Zest and Herbs

Cooking Korean food: Spicy chicken and potato stew

When I first started cooking Korean food at university, for lack of any Asian food stores in Cornwall, I did some reading and ordered a few of the key seasonings online.  Now I live in the city and have better access, I much prefer using a physical shop but I do recommend the supplier I ordered from if you’re stuck in a more rural location in the UK.  A tub of gochujang made up part of that first order and this chicken and potato dish was one of the first recipes I tried with it.  Originally, it was a wet and windy Cornish autumn – the ideal partner for warming and comforting stews – but I’ve been making it throughout the year ever since.  Even in the hot and humid weather we’ve experienced lately, I’m still content with something hot and spicy: Korean tradition dictates that spicy food is best in the summer months, with the chillies making you sweat which in turn cools you down in the long run.  There must be some sense to it since spicy food is most associated with hot countries like Mexico, India and Thailand.

A steaming pot of spicy Korean chicken and potato stew, dakbokkeumtang

This dish is known in Korean as dakbokkeumtang, which roughly translates as a stir-fried chicken soup, though it’s more akin to a Western stew with lots of thick sauce and the method of cooking it is quite similar to the chicken and vegetable stew made with oyster sauce that my parents have now taken to cooking quite regularly.

Apart from the gochujang, all the ingredients are probably in your cupboards or are part of your weekly shop, there’s very little preparation or knife skills involved and it doesn’t require much attention. The basic seasonings are non-negotiable, as are the potatoes which help thicken the sauce, but the meat and vegetables you include can be varied to suit your preferences (though be sure to adjust the cooking times). I like to use skinless and boneless chicken thighs as they’re cheap, easy and hold up better in simmered dishes than breast meat; for vegetables I like to roughly chop carrots and boil them with the potatoes for a one-pot dish. If I’m feeling more adventurous I’ll leave them out and serve this with some more traditional Korean vegetable dishes. It’s certainly worth hunting down the gochujang either online or from a Chinese supermarket as this makes a tasty alternative to a curry or bowl of chilli.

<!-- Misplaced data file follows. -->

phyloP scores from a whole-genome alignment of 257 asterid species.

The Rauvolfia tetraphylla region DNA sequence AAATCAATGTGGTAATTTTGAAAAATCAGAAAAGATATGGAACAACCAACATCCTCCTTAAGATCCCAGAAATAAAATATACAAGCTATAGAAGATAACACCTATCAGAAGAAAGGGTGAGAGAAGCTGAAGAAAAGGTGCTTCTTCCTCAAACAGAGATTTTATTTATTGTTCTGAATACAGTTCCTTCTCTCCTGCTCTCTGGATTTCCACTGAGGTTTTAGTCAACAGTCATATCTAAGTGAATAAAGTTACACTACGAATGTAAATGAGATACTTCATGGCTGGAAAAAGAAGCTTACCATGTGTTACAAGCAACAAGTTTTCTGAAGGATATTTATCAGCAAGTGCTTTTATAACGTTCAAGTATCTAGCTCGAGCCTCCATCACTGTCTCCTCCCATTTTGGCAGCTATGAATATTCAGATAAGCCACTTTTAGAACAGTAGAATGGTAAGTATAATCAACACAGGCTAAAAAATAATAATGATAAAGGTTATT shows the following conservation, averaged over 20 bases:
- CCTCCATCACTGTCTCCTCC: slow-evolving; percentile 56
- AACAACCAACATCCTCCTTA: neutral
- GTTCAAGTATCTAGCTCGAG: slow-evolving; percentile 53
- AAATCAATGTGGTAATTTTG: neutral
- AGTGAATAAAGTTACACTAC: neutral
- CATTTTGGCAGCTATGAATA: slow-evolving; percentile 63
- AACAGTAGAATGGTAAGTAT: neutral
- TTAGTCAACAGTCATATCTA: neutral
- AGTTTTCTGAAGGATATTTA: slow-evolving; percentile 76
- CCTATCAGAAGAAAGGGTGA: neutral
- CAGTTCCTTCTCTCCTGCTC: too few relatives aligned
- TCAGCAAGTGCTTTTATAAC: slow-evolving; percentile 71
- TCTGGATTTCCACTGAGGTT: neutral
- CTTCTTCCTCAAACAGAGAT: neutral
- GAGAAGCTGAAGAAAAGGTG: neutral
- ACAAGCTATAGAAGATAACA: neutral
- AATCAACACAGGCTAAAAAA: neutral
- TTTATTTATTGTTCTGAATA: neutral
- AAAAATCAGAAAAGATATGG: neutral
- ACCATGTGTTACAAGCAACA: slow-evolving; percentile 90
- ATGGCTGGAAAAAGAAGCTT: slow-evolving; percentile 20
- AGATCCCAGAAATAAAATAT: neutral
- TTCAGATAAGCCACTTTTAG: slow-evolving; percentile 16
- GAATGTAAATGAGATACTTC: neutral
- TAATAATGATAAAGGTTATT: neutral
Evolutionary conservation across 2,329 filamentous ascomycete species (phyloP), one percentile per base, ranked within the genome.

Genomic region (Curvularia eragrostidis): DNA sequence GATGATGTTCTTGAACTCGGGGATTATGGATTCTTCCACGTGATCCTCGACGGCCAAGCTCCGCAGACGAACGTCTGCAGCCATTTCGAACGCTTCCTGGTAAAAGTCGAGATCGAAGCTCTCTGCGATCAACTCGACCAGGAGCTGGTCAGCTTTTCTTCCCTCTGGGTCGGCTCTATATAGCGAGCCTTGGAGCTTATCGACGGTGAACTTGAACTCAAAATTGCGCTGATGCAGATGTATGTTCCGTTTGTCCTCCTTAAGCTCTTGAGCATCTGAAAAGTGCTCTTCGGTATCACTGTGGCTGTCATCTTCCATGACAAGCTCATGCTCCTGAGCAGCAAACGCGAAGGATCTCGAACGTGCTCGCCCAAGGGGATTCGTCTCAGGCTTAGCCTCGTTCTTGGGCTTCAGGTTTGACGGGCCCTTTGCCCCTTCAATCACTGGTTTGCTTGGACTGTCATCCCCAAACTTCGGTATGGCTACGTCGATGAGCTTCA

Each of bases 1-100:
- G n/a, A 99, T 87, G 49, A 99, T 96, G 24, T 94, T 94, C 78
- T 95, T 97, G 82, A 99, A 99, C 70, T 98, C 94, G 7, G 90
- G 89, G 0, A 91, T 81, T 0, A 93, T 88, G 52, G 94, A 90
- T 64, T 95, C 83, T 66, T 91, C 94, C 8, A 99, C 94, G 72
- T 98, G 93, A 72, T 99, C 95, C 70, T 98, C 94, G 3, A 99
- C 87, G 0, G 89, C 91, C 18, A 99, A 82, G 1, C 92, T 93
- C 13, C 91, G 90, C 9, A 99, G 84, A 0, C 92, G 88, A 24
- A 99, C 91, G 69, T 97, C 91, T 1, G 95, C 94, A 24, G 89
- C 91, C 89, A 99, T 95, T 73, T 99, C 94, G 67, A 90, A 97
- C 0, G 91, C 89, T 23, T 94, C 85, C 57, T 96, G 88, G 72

• 1 tbsp rapeseed or groundnut oil
  • 4 chicken skinless and boneless chicken thighs, cut into 2-3 cm pieces
  • 2-3 large cloves of garlic, finely minced
  • 5 cm piece of ginger, peeled and finely minced
  • 1 small onion, peeled, halved and cut into thick slices
  • 2 tbsp light soy sauce or fish sauce (dark soy sauce is not a good substitute)
  • 2 tbsp gochujang
  • 2 tbsp honey or light brown sugar
  • 1-3 tbsp mild Korean chilli flakes, or to taste (optional)
  • 200-300g floury potatoes (generally I use one 1 small baking potato per person); more close textured potatoes like Jersey Royals don’t soak up the sauce in the same way
  • 1 large carrot
  • 3 spring onions, white and green parts separated
  • 1-2 tsp toasted sesame oil

In a heavy pan, heat the oil over a medium heat. Lightly brown the chicken pieces, stir-frying for 5 minutes before adding the garlic, ginger and sliced onion before gently frying for another 2-3 minutes. Meanwhile, mix the soy sauce, gochujang and honey in a small bowl along with some hot water until you have a thin sauce. Once the onions have softened, add the sauce to the pan along with enough water to cover and the Korean chilli powder, if using. Leave to simmer gently for 10 minutes while you prepare the vegetables.

For the potatoes, peel them and cut them into large 3-5 cm chunks but don’t rinse them, as the starch will help to thicken the sauce. For the carrot, peel and trim off the ends and cut into chunks of equal size as the potatoes – to minimise the cooking times, cut the carrot by angling the knife at 45° and rolling the carrot by a quarter-turn after each cut: you’ll have angular and irregular looking pieces but with a maximum surface area for faster cooking, click the link for some images if you’re not following what I mean. For the spring onions, cut the white sections into 2-3 cm lengths, and finely chop the dark green parts. Add the carrot and potatoes to the pan and simmer for 15-20 minutes, until both are tender. Five minutes before the end of cooking, add the whites of the spring onion. Remove from the heat and garnish with the remaining spring onions and the sesame oil. Serves 2 with rice, but worth scaling up: leftovers taste even better the following day and it freezes well.


One comment on “Cooking Korean food: Spicy chicken and potato stew

  1. alifemoment
    June 12, 2014



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This entry was posted on June 12, 2014 by in Recipes and tagged , , , , , , , , .

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